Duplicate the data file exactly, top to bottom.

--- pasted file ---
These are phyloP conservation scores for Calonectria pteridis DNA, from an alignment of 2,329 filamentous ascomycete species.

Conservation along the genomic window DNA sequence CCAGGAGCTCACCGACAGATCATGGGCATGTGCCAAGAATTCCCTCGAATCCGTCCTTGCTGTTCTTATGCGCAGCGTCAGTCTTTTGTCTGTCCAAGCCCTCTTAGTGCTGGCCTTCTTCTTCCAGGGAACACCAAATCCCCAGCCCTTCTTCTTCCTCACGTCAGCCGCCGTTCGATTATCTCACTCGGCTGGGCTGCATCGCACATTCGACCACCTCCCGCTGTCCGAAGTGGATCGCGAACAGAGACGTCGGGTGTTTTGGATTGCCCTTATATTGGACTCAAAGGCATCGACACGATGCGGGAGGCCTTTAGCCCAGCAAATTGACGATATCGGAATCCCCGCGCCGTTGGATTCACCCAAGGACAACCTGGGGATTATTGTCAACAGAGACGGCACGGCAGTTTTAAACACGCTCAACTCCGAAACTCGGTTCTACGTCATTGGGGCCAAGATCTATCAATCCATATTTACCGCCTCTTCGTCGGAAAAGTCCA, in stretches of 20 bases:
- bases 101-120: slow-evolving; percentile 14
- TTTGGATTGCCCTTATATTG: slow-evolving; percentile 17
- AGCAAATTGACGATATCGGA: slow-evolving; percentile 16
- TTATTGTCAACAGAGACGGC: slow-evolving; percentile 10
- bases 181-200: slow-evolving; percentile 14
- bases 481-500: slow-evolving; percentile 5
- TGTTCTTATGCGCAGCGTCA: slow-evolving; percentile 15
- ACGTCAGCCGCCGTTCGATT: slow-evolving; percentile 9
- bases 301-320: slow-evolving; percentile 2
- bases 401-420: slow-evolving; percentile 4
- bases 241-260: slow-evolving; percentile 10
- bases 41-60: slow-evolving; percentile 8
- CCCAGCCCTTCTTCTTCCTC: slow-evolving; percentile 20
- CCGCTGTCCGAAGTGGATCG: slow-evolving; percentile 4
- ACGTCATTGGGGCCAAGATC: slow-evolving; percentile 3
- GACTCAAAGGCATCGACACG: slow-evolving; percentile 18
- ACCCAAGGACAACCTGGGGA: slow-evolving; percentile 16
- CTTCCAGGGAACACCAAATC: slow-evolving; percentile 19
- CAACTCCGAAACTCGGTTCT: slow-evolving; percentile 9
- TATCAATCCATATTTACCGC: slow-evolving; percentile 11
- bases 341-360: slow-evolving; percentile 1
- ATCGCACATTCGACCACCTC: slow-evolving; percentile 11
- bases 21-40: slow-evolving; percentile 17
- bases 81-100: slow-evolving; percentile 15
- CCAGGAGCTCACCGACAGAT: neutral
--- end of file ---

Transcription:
These are phyloP conservation scores for Calonectria pteridis DNA, from an alignment of 2,329 filamentous ascomycete species.

Conservation along the genomic window DNA sequence CCAGGAGCTCACCGACAGATCATGGGCATGTGCCAAGAATTCCCTCGAATCCGTCCTTGCTGTTCTTATGCGCAGCGTCAGTCTTTTGTCTGTCCAAGCCCTCTTAGTGCTGGCCTTCTTCTTCCAGGGAACACCAAATCCCCAGCCCTTCTTCTTCCTCACGTCAGCCGCCGTTCGATTATCTCACTCGGCTGGGCTGCATCGCACATTCGACCACCTCCCGCTGTCCGAAGTGGATCGCGAACAGAGACGTCGGGTGTTTTGGATTGCCCTTATATTGGACTCAAAGGCATCGACACGATGCGGGAGGCCTTTAGCCCAGCAAATTGACGATATCGGAATCCCCGCGCCGTTGGATTCACCCAAGGACAACCTGGGGATTATTGTCAACAGAGACGGCACGGCAGTTTTAAACACGCTCAACTCCGAAACTCGGTTCTACGTCATTGGGGCCAAGATCTATCAATCCATATTTACCGCCTCTTCGTCGGAAAAGTCCA, in stretches of 20 bases:
- bases 101-120: slow-evolving; percentile 14
- TTTGGATTGCCCTTATATTG: slow-evolving; percentile 17
- AGCAAATTGACGATATCGGA: slow-evolving; percentile 16
- TTATTGTCAACAGAGACGGC: slow-evolving; percentile 10
- bases 181-200: slow-evolving; percentile 14
- bases 481-500: slow-evolving; percentile 5
- TGTTCTTATGCGCAGCGTCA: slow-evolving; percentile 15
- ACGTCAGCCGCCGTTCGATT: slow-evolving; percentile 9
- bases 301-320: slow-evolving; percentile 2
- bases 401-420: slow-evolving; percentile 4
- bases 241-260: slow-evolving; percentile 10
- bases 41-60: slow-evolving; percentile 8
- CCCAGCCCTTCTTCTTCCTC: slow-evolving; percentile 20
- CCGCTGTCCGAAGTGGATCG: slow-evolving; percentile 4
- ACGTCATTGGGGCCAAGATC: slow-evolving; percentile 3
- GACTCAAAGGCATCGACACG: slow-evolving; percentile 18
- ACCCAAGGACAACCTGGGGA: slow-evolving; percentile 16
- CTTCCAGGGAACACCAAATC: slow-evolving; percentile 19
- CAACTCCGAAACTCGGTTCT: slow-evolving; percentile 9
- TATCAATCCATATTTACCGC: slow-evolving; percentile 11
- bases 341-360: slow-evolving; percentile 1
- ATCGCACATTCGACCACCTC: slow-evolving; percentile 11
- bases 21-40: slow-evolving; percentile 17
- bases 81-100: slow-evolving; percentile 15
- CCAGGAGCTCACCGACAGAT: neutral